Q: Why are you running for the Legislature?
A: I have been fortunate to have had the chance to pursue my dreams. Now I look to ensure that for future generations. My neighbors in Vancouver and SW Washington deserve the best representation possible in Olympia, and that is why I am running for Legislative District 49. It’s the best way I know to pay it forward.
Q: What does the American Dream mean to you?
A: The American Dream has deep significance to me, as I was born in Korea. I was adopted at an early age and brought over to the United States. My U.S. citizenship is something I truly cherish. I am proud to say that I worked very hard to earn it.
Q: What is your professional background?
A: I began my career as a background pianist in Juneau, Alaska, Holland-America Cruise Line in the Caribbean, and the Coeur D’Alene Resort in Idaho.
I eventually decided to settle down and began my career in sales in 2001 with Michelle’s Piano Company in Portland. My day job evolved into being the general manager of a music company, where I gave lessons and hosted established and upcoming jazz artists. But I looked to do more, and I started to give back to others by being a musician and pianist at my local church.
Q: What other involvement have you had in the community over the years?
A: Having children in the Evergreen School District inspired me to become vice president of its foundation for three years starting in 2010. In that role, I brought people together to try and make Evergreen one of the best school districts in Washington. We worked to strategically place resources in areas that would foster imagination, innovation, and inspiration among the district’s students.
In May 2012, I began serving on the board of directors for the Vancouver Symphony Orchestra and still hold that position. I have also been a president of the local Parent-Teacher Association and been involved in my area Neighborhood Association board.
Q: What do you consider the most important issues facing the Washington Legislature?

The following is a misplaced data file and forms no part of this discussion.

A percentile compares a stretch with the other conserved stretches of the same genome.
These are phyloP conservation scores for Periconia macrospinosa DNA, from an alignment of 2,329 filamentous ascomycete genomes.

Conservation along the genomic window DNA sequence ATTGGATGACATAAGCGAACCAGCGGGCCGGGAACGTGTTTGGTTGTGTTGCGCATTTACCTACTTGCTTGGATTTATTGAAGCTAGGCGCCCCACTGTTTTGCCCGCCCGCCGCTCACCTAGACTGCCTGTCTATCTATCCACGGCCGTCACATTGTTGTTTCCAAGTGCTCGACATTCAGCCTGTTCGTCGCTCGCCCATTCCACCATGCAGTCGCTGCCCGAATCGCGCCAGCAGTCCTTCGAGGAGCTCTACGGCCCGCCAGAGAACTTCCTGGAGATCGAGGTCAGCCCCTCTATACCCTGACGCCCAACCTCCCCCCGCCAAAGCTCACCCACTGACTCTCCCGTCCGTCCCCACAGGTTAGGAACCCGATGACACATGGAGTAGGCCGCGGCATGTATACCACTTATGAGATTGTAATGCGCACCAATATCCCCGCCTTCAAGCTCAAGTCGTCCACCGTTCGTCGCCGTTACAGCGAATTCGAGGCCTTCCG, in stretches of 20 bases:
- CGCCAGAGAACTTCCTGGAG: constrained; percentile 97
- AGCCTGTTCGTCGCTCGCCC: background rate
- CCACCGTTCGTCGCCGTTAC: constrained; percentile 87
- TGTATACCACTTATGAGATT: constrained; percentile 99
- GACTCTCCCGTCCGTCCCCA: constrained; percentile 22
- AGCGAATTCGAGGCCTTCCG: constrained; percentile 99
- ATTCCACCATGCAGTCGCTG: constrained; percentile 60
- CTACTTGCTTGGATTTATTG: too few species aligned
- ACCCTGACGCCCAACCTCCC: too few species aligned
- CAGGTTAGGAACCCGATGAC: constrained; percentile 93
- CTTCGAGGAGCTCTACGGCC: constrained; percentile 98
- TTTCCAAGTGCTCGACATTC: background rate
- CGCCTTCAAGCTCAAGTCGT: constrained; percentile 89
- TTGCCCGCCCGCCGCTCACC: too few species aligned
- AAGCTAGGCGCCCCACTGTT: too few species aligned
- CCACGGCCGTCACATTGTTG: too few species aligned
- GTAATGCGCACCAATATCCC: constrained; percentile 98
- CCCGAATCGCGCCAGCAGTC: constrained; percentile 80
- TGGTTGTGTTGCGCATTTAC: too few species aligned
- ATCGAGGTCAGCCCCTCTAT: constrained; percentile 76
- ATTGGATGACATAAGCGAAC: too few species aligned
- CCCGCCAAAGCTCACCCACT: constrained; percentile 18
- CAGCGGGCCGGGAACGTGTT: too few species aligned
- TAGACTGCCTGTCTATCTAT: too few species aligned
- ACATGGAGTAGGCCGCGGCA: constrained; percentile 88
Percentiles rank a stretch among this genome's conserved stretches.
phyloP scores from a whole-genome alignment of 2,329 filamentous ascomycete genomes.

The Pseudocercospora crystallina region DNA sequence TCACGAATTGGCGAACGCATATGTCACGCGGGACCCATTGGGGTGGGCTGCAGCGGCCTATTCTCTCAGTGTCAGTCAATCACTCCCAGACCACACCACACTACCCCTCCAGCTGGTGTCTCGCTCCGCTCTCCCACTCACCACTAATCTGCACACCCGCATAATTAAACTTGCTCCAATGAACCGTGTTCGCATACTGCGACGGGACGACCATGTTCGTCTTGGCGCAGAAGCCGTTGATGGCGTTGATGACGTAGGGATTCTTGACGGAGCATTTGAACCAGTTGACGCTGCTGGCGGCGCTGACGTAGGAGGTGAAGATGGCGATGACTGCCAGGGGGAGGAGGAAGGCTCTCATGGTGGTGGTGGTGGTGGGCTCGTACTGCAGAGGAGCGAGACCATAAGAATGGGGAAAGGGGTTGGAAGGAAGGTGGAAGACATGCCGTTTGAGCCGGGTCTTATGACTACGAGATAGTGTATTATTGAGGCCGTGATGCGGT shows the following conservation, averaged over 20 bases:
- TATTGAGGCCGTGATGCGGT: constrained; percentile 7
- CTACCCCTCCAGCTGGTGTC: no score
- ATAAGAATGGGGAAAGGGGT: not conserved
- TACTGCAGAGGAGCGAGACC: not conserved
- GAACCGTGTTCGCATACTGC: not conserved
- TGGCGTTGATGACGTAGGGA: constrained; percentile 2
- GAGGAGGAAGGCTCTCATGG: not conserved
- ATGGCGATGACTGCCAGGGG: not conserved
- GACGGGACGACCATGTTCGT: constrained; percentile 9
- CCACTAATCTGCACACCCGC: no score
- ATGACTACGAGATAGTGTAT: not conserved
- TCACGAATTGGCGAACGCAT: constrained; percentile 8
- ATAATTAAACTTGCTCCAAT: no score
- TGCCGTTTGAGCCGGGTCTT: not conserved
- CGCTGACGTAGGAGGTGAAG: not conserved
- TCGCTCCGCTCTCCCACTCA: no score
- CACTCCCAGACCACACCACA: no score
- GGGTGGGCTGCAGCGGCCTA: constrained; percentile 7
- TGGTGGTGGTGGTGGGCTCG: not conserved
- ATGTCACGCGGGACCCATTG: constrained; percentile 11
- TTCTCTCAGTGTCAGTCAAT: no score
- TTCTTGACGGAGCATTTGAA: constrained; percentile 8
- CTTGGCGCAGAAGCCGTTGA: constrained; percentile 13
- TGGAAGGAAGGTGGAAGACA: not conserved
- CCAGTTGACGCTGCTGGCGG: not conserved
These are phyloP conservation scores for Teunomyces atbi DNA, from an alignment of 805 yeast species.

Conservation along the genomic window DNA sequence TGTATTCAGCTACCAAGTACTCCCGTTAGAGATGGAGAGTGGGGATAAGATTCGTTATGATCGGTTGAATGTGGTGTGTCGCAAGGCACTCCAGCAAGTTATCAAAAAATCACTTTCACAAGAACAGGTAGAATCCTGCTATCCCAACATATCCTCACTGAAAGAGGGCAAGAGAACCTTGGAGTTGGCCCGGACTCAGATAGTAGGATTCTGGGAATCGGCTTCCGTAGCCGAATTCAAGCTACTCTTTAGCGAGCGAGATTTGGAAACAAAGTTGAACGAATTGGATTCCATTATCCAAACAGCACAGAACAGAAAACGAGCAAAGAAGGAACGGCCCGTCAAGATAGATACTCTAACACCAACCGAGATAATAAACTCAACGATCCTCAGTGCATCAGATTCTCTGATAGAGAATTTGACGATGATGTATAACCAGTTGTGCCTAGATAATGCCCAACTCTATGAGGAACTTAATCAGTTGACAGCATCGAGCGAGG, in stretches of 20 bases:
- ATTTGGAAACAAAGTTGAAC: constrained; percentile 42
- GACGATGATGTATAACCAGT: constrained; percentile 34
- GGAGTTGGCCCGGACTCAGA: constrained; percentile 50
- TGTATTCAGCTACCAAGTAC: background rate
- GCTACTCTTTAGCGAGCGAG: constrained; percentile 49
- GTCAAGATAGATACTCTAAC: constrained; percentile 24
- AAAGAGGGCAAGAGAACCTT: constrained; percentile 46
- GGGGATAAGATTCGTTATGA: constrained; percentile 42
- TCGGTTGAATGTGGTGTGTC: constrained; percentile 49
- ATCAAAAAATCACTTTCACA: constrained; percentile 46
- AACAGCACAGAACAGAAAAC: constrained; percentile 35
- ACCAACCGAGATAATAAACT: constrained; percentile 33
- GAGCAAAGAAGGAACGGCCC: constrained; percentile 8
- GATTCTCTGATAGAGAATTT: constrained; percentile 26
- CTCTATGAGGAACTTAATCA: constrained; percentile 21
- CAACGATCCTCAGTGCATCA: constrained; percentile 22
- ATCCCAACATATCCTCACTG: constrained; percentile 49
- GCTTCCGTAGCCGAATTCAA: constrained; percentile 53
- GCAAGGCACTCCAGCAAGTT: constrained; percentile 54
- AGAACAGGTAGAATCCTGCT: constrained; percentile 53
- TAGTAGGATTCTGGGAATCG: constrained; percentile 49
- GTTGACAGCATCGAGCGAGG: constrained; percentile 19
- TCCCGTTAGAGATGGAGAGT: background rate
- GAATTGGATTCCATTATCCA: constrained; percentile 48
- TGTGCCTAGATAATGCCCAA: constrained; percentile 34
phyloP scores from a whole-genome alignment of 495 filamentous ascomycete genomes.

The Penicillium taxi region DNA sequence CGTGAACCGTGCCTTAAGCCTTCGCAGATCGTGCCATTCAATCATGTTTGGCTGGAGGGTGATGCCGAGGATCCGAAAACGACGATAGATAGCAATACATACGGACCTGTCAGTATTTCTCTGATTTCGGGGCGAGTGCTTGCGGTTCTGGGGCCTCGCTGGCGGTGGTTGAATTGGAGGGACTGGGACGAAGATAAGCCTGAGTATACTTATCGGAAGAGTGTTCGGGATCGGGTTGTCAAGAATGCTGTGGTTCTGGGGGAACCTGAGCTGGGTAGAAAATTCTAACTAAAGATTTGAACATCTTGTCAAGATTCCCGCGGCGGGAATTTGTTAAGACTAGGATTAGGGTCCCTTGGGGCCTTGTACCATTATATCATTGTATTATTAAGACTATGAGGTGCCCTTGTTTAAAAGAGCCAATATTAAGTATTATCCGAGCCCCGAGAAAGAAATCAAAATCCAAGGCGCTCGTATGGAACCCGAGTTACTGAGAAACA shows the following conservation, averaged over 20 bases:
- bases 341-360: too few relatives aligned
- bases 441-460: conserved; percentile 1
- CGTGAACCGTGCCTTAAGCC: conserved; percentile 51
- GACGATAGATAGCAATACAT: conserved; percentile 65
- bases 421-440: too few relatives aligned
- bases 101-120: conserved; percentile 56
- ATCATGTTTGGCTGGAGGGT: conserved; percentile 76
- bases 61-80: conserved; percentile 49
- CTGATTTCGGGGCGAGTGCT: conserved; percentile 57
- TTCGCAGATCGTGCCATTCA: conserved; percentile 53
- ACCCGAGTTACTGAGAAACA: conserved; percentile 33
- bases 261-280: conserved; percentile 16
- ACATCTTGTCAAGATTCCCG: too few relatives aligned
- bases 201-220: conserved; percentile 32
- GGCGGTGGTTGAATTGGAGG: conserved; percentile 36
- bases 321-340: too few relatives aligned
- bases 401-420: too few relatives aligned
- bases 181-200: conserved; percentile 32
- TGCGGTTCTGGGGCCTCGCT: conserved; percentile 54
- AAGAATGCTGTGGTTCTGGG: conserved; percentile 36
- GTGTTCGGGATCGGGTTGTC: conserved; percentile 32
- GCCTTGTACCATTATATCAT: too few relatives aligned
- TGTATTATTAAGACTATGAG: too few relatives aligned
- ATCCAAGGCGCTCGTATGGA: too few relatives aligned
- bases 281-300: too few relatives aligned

A: Education, transportation, and housing.
Q: Why do you feel education is so important?
A: The modern workforce has changed in ways that I would never have imagined as a child, or even in my early adulthood. In keeping with this rapid progress, our education system needs to become better prepared for the challenges and opportunities that await our students after they graduate. Similarly, our businesses need to know that the workforce they require will be available and ready to help them innovate in an increasingly competitive global economy.
Quality education can make the difference between our children achieving their dreams and having their potentials squandered. It doesn’t just take a village to raise a child any longer; it takes a connection to a global network. The talents of teachers, the additions of modern technologies, the participation and empowerment of parents, and close collaboration with our local and global community- are all crucial bricks on our children’s educational journeys.
Q: What is the best way we can help our students succeed?
A: Today, too many decisions about students happen in state capitols, where politicians and bureaucrats are more and more removed from our community.
The best way to help our students succeed is to develop the partnerships between professional teachers, engaged parents and supportive community members and businesses. This is all best done at the local level, as I’ve been doing for years now.
Q: How do you feel about public transportation?
A: Vancouver has a large enough population that it is possible to have a public transportation system adequate enough to meet current needs. I believe it is possible for our infrastructure to handle the demands of both automobile and bicycle traffic. By improving upon our current system and carefully planning our next steps, we will reduce the congestion and inevitable delays whenever there is a bridge lift on Interstate 5.